"Please,"she said more as a question than a reply. "If you would like you can rest under my petals?"
Farmer Mother thought of the little spikes on the flower, "No, I am fine here," and she sat on the hard dirt.

As darkness unfolded across the earth giving the stars their movement, and as the ears of wheat lulled themselves to sleep, the moon rose causing a red hue to travel through the sky, which cut across clouds before breaking apart above the golden land.

Alice shut her petals, bowed her head and yelled to her mother,"There he is and he is coming for me.  I am scared, Mother. I am scared!"

Farmer Mother sighed, "It is just the moon."

Alice became angry,"No, it is not a moon. It is a red beast and it is coming for me!"

Her shouts travelled faster than the red hue and the fields began to wake. Farmer Mother went to quiet her and she crawled beneath her red petals and there Alice's world took life in Farmer Mother's eyes. It was not just a moon but vibrant blasts of red shouting through the sky fracturing, exploding, expanding, fireworks set off by the unsuspecting clouds. The colours showered down on the wheat fields creating a brilliant, dynamic mosaic. Each overwhelming detail caught in Alice's veins. It's beauty which she created and held, which couldn't be seen by others but was gifted to her mother at this moment on this night.

Farmer Mother gasped, "Alas, little one..." trying to comfort, to explain that it was not a beast but a glorious gift that belonged to only her, but she couldn't find the words for this explosion of colour and sensations. Still Alice quieted. A petal fell down on her mother, crossing over her shoulders, "Alice, is that my name?"

Farmer Mother realised that in the excitement the little flower misunderstood her.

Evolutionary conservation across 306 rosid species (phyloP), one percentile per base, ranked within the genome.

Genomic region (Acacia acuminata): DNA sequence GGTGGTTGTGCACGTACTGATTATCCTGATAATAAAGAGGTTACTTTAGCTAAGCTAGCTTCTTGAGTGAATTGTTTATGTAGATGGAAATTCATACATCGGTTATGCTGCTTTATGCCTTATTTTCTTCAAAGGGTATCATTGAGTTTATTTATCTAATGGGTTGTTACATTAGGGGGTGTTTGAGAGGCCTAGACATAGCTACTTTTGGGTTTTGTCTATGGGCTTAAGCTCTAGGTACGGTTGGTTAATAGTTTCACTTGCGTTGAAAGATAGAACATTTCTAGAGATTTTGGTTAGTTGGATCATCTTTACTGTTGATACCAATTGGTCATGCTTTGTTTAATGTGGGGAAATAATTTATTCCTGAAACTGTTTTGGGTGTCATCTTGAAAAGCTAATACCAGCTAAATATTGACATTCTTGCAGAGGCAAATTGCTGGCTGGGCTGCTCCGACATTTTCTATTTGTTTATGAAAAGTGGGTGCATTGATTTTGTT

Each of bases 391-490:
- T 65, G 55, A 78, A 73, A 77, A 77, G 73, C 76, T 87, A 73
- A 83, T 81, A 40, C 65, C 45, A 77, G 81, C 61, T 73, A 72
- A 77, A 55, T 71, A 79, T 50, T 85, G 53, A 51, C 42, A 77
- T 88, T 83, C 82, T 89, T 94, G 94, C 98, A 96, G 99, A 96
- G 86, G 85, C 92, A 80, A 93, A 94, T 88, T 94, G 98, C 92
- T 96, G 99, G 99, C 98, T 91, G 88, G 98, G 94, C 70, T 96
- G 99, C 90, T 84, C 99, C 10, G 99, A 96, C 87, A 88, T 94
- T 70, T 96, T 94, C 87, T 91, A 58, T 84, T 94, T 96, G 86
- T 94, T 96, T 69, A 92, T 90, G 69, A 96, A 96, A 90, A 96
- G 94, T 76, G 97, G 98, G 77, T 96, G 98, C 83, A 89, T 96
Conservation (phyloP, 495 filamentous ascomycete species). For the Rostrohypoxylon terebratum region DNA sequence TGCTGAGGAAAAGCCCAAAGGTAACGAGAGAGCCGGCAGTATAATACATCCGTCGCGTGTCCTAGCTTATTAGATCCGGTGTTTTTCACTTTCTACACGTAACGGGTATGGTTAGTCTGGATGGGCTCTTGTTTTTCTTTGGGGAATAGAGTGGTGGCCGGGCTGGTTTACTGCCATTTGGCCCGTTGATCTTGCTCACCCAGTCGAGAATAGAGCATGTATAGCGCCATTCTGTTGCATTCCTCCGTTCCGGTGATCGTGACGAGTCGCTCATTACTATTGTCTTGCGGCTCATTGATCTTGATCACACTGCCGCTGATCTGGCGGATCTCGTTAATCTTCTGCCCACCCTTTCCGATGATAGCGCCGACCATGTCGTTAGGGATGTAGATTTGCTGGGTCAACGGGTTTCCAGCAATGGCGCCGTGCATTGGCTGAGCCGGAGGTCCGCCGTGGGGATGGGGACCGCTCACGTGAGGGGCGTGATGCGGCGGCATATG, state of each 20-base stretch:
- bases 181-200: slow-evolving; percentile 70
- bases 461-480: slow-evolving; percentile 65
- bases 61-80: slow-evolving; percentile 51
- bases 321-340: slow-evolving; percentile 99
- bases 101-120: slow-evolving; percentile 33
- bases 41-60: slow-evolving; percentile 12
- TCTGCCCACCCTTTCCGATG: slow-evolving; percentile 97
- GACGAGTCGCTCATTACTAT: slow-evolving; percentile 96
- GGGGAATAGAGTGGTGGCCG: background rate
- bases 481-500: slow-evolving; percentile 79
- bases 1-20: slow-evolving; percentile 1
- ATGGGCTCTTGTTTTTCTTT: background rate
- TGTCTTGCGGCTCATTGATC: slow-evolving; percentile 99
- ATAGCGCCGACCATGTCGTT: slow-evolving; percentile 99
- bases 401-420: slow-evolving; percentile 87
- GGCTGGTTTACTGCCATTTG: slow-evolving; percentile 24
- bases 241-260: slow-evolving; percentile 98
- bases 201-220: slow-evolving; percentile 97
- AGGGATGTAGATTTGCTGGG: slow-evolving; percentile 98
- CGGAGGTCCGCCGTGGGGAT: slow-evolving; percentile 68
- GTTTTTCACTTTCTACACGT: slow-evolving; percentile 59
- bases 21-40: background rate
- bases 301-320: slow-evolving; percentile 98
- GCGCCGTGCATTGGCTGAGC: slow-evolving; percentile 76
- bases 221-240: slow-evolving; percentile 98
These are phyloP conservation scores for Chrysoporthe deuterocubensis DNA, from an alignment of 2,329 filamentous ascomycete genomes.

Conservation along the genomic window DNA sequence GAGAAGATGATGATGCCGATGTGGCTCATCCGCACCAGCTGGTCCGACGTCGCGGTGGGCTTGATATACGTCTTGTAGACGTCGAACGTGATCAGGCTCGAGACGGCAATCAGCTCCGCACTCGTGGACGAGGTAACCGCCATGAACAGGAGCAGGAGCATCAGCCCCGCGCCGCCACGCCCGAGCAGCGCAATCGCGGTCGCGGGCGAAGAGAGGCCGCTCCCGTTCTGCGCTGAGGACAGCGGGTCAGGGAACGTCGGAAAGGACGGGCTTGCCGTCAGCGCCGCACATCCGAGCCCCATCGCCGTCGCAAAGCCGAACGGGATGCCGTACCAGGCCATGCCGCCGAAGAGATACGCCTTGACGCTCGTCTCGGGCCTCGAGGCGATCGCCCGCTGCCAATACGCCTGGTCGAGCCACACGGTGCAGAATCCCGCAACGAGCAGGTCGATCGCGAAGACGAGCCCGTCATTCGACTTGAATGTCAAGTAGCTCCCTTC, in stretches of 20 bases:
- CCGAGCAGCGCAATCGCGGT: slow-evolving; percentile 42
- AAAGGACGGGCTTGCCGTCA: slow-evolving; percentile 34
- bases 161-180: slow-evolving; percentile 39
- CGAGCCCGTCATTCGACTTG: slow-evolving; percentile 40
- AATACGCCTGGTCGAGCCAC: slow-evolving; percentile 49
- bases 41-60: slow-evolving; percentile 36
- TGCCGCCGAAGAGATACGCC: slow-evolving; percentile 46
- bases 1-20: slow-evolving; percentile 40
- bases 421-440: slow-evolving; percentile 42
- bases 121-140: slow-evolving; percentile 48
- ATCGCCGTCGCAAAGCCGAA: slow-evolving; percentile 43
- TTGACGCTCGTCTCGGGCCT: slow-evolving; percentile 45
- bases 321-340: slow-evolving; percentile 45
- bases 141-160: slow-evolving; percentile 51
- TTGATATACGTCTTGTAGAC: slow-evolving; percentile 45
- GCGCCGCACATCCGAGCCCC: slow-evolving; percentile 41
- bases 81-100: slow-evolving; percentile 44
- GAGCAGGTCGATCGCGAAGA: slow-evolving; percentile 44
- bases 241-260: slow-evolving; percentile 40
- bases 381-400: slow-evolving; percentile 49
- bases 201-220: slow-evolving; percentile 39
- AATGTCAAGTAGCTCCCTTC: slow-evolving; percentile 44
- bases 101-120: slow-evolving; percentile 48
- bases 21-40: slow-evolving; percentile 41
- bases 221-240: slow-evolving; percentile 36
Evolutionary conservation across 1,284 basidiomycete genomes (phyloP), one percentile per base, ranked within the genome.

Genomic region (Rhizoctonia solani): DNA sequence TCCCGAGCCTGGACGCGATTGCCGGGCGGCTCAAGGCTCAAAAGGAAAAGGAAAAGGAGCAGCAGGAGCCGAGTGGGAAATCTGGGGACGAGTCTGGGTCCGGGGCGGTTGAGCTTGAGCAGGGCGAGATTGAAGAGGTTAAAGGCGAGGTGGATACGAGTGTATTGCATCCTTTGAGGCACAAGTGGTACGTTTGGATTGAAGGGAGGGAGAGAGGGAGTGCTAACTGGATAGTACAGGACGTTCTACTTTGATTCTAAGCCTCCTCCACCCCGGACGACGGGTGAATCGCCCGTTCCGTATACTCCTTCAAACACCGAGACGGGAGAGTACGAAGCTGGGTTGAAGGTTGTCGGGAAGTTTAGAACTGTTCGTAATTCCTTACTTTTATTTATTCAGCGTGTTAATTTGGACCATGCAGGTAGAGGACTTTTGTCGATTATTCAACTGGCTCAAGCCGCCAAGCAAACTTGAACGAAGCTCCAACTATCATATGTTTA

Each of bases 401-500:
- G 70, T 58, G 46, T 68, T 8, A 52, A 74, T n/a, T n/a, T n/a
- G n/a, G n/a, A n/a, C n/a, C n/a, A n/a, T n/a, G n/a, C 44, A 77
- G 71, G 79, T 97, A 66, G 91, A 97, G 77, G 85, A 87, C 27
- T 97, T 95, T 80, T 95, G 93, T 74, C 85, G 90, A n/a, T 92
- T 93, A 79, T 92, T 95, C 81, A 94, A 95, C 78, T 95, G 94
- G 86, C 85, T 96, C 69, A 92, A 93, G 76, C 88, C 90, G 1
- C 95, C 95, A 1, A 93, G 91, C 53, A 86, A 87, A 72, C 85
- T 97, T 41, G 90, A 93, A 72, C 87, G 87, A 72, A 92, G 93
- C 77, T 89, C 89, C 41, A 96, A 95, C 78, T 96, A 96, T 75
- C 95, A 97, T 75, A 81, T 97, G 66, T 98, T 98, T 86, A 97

"Is that who I am, Alice?  I have often wondered as I knew I wasn't wheat, no matter how hard I tried, and if I wasn't wheat then who was I? Now, I am Alice or Alice is me." She straightened her stem and her petals reached out as if she was answering to an encore and  waiting for the applause to quiet. She, no longer trying to dance with the wheat, but now, instead, allowing the wheat to dance around her, her vibrance warmed the field and warmed Farmer Mother.

Alice turned to Mother and asked,"Do you think that we should name the others because if you look quite closely, they are not all the same, and maybe, one or two would also prefer not to sway or shiver or brush?"

"Maybe,"replied Farmer Mother witnessing the details of each one's own particular story.

"I name that one Lilly and that one Elliot." said Alice, and that is how Farmer Mother and Alice spent the rest of the night. As the field, which once was only gold, blossomed with colours so did it too blossom with newly recognised life and, as should be expected, each new life rightfully deserves its very own name.

Thursday, 21 April 2016

My Chest Compressed

My chest compressed
like fragile ground under heavy boots
stomp and stomp and stomp and stomp.
Caving inward, unsettled rubble knocking about

My chest compressed
Deflating, air escapes through quiet rips
insides stick together, pulling me down
the darkness again rushes through, consumes.

My chest compressed
punched,  gasping, watching the window fog
my head against vibrating steel
the rhythm of the train takes me home.

My chest compressed
I enter to your quiet cries.
Your sister cradles you
as you wait for fairies to hide you away.

Our chests compress
as we think of the needle
that I am not sure you need
but the doctor would like anyway.

My misgivings growing
as does the red in your eyes.
I question my choices
The restless child in me struggles.

I lay Wonder Woman's armour
at your bedside.
and say it will shield you from pain.
You push it away.

Admonishing her
She is a fake!
The armour is a fake!
Everyone feels pain!

I concede. I cuddle, I kiss, you burrow.
running my thumb down your arm.
We lay sad together and wait for sleep.
We decompress

Friday, 12 February 2016

I Wish Life Was A Musical!

I wish life was like a musical and within a moment we all would just turn to song connecting the world in an unspeakable, indescribable moment of musical notes which flood the air while our smiles rush the camera in a close-up.

I met your father in the city yesterday.  It felt to be a naughty secret, our midday rendezvous.  As I walked down Northumberland, I couldn't get rid of my cheeky smile, the emerging giggle. My fast pace weaved through the crowd of extras and I smiled at them all, even smiled at the fiftieth chugger, beckoning to me.